The International Atomic Energy Agency’s board of governors on Tuesday voted unanimously to adopt a resolution to close the agency’s investigation into the possible military dimensions of Iran’s past nuclear program, a highly-anticipated step to clear the way for the July 14 nuclear deal to take full effect.
Foreign Minister Mohammad Javad Zarif welcomed the IAEA decision and said the issue of PMD has been “consigned to history”, a press release said. The Tuesday vote was the last in a series of steps under a roadmap agreement between Iran and the IAEA after Tehran provided enough data to the Vienna-based agency so it could submit a final report assessing Iran’s past nuclear activities to its board of governors on December 2.
In its Tuesday session, the board decided to adopt a resolution drafted by P5+1(the five permanent members of the UN Security Council plus Germany) in their capacity as board’s members, with a view to closing the PMD file. The accord, officially called the Joint Comprehensive Plan of Action, was reached with P5+1 to end sanctions in return for limitations for specified durations on Tehran’s nuclear activities.
However, the agency's role has not ended. It is tasked with monitoring Iran's compliance with the JCPOA. Once it verifies that, the action plan will go into full force on Implementation Day.
Long Way to Go
In his introductory speech to the meeting, IAEA Director General Yukiya Amano said despite "significant" progress so far, there is still a long way to go to fully settle the 12-year dispute over Iran's nuclear program.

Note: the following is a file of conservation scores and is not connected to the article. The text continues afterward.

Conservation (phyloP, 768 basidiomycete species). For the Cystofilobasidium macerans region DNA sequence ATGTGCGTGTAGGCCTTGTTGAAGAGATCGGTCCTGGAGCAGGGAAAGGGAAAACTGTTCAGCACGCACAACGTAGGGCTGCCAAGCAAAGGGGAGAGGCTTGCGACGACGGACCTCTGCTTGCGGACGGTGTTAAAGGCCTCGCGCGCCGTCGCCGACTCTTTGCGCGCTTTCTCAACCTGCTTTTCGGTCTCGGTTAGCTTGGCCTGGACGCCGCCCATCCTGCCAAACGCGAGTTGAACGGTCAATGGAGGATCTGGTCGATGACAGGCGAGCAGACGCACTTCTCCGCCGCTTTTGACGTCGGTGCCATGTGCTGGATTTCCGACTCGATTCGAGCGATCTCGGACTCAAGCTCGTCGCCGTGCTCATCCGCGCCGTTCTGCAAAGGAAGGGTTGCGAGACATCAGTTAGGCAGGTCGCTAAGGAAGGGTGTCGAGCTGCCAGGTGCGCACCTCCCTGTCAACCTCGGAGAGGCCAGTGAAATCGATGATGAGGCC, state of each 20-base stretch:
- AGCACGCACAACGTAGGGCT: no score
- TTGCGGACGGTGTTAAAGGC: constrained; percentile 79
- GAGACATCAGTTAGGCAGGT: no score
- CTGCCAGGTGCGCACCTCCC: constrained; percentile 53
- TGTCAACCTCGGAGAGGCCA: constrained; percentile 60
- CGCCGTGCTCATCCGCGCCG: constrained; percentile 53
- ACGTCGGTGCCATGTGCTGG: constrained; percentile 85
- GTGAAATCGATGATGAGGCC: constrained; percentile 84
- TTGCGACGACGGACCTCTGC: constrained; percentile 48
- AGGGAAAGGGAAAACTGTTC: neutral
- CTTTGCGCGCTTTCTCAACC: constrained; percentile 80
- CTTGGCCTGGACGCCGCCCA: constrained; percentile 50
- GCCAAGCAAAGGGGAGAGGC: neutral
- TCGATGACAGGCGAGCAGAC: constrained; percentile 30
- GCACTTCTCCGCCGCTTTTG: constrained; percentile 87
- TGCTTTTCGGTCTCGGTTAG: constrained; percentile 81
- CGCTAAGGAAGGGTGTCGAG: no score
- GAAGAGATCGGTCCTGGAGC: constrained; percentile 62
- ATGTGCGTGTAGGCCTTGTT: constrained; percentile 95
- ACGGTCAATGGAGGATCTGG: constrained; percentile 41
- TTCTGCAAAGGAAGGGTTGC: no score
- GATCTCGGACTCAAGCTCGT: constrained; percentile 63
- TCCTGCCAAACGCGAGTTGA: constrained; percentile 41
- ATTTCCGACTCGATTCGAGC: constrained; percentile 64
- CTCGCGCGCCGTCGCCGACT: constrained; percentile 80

"Significant progress has been made on the Iran nuclear issue, but now is not the time to relax. This issue has a long and complex history and the legacy of mistrust between Iran and the international community must be overcome," he said, according to a transcript of his remarks posted on IAEA's website.
"Much work lies ahead of us. All parties must fully implement their commitments under the JCPOA. Considerable effort was required in order to reach this agreement. A similar and sustained effort will be required to implement it."
Iran had delayed action to carry out its commitments pending the closure of the PMD case. Its measures include cutting the stockpile of enriched uranium to 300 kg with fissile purity of 3.67% and redesigning the Arak heavy water reactor.
The head of the Foreign Ministry's office for implementation of the deal told state TV hours ahead of the board's decision that preparations have been made on uranium and Arak commitments.
Under a swap deal recently signed with Russia, Iran will receive raw uranium, known as yellowcake, in exchange for excess stocks of refined uranium.
"We have already received the supply of yellowcake under the deal with Russia. After the resolution is adopted, we will ship the enriched uranium stocks," Abbas Araqchi added.
Araqchi predicted that Iran's measures could be completed in about three weeks to allow the accord to enter the implementation phase.